Will superfluid markets change companies as we know them?

Staircase, Vatican Museums, Vatican City, Rome, Latium, ItalyIs frictionless commerce an opportunity to deploy time and capital in more constructive ways?

We have now entered the age of superfluid markets. New technologies are converging to eliminate even more inefficiencies and frictions from markets. While we can’t predict exactly what the future will look like, superfluidity will have a profound impact on both markets and companies as we know them today. Here are a few of the ways in which markets and companies could change.

Up until the arrival of the internet, most markets were viscous. Executing buyer-seller transactions was an expensive, slow and opaque process. These frictions were largely related to the lack of information on the part of market actors, as well as information asymmetry that tended to benefit sellers at the expense of buyers. The need to navigate market access spawned multidisciplinary companies with large workforces.

The arrival of the internet and digital commerce introduced a level of fluidity. The internet democratized access to information, reducing information asymmetry. New virtual markets arose, matching buyers and sellers in a more frictionless way. Entire industries were disrupted. For companies, the digitization of business processes from hiring to procurement to sales and marketing greatly reduced the internal coordination costs of participating in markets. As a result, companies began to unbundle, pursuing alternate ways to get work done like outsourcing and co-creating with customers.

How will superfluidity impact markets?

New markets will form, and superfluidity will reinvent existing markets. The collision of real-time communications and IoT will give rise to “stock exchanges” for all kinds of goods, not just commodities. New markets for raising capital (e.g. initial coin offerings) will emerge. The increasing recognition of personal data as a valuable asset will likely lead to new personal data exchanges.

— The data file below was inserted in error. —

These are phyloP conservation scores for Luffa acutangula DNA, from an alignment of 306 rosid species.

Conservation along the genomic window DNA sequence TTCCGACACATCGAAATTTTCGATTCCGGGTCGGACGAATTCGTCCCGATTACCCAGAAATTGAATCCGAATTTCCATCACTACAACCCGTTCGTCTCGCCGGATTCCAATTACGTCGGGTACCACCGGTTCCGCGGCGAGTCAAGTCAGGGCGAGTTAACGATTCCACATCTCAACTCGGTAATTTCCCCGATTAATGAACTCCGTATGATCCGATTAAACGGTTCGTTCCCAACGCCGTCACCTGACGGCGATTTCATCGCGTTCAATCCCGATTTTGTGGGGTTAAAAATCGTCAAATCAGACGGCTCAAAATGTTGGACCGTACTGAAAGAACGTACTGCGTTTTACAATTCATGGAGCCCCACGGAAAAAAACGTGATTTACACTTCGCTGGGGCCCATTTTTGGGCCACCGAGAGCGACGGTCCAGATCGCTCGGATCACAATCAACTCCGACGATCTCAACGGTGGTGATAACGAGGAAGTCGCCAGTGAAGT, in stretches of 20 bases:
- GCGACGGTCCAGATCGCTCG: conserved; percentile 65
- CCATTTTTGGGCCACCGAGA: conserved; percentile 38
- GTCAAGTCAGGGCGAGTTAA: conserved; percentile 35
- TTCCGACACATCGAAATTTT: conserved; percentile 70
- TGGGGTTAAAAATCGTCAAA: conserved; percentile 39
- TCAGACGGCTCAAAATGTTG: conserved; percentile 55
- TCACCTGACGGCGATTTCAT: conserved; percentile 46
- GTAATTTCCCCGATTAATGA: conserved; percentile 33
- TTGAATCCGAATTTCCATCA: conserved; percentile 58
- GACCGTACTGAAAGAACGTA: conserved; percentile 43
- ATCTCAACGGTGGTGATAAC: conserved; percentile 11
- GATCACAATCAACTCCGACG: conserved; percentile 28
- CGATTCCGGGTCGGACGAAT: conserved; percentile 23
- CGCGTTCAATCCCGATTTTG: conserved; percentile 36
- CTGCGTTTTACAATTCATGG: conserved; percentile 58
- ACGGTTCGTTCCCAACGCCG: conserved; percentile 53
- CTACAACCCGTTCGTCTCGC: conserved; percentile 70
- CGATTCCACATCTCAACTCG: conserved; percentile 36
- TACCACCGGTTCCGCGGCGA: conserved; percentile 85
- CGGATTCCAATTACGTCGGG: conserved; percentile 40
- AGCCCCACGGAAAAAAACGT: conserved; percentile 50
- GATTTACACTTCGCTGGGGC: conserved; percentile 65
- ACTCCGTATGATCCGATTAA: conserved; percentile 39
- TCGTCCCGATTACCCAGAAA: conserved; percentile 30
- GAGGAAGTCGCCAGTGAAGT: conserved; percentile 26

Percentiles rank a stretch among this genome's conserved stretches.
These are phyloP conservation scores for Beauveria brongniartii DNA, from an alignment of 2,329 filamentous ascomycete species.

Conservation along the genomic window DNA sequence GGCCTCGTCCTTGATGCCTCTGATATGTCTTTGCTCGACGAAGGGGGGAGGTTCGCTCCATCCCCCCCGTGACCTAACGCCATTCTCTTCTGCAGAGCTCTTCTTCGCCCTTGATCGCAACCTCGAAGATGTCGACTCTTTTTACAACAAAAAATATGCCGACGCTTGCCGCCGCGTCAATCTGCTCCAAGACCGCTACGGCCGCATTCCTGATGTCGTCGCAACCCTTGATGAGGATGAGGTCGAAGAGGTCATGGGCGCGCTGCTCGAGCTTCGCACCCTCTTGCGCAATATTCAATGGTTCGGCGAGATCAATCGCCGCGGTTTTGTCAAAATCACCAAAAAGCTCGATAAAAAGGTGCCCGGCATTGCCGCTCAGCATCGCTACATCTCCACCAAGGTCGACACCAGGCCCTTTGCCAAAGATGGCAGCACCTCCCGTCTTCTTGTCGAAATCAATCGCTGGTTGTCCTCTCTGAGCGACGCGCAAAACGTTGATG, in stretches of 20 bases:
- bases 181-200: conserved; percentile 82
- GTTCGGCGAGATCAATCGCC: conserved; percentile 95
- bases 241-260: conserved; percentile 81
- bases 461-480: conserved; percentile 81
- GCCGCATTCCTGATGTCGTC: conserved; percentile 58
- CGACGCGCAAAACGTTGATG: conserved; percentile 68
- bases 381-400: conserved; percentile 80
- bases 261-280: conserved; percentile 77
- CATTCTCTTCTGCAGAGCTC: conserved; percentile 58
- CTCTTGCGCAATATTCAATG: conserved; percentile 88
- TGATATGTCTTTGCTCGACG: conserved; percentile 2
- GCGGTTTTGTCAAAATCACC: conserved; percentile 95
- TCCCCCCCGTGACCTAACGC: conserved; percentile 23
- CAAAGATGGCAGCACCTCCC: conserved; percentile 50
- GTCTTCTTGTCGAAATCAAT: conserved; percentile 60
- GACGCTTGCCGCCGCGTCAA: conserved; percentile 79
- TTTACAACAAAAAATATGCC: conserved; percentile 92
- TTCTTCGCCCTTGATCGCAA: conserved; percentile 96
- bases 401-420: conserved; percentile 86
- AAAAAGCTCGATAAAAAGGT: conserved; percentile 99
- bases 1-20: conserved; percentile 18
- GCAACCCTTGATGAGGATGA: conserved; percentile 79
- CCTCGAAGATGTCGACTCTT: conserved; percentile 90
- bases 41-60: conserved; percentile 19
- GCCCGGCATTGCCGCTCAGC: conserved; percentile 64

Excess or idle capacity will fade away. Digital intermediaries have already aggregated idle consumer assets such as cars and apartments. This sharing economy model will spread to expensive but underutilized capital equipment — from tractors to MRI machines — owned by businesses.

Markets will become more autonomous. Digitized assets linked to intelligent systems with blockchain as the underlying trust engine could eventually enable fully autonomous markets to flourish. Machines will begin to transact autonomously with other machines as well as directly with people — automatically requesting service, triggering inventory replenishment and bidding for power, among other activities.

Technology leapfrogging will supply “missing markets” in low income, rapid growth economies. Mobile money transfer and payment systems will create new financial markets. The Internet of Things will enable rural electricity markets through the installation of smart solar units managed centrally in off-grid areas and paid for using mobile phones. Blockchain-enabled land registries will enable real estate markets free of corruption and ownership disputes.

How will superfluidity change companies?

With fewer market frictions to manage, companies of the future will be extremely lean. They will be built around teams. These teams will assemble around tasks; employees will no longer be organized by role. Teams will be autonomous, self-driving and supported by intelligent machines.

The percentage of freelance labor will grow as the lifetime employment model fades. Organizations may arise that have no permanent employees. The platform economy and the “as-a-service” revolution will continue to make it easier and less costly to start up a new business. Entrepreneurs will increasingly be able to leverage a variety of modular, scalable services that give them immediate market access, distribution channels and more.

New technologies will continue to spur new operational efficiencies and increases in productivity. As company activity becomes less and less about managing transactional and other kinds of frictions, the opportunity for a company to compete on efficiency will fade. Instead, a company’s ability to drive innovation that results in new value creation will be the most important determinant of its competitive positioning — and its long-term survival.‍

Read the full feature here.

EY legal contacts:

Paula Hogéus_1


Paula Hogéus – Global Labor & Employment Law Leader


Stephen DErrico


Stephen d’Errico – Global Corporate Law Leader



Jean-Christophe Sabourin


Jean-Christophe Sabourin – Global Transaction Law Leader





Peter Katko – Global Digital Law Leader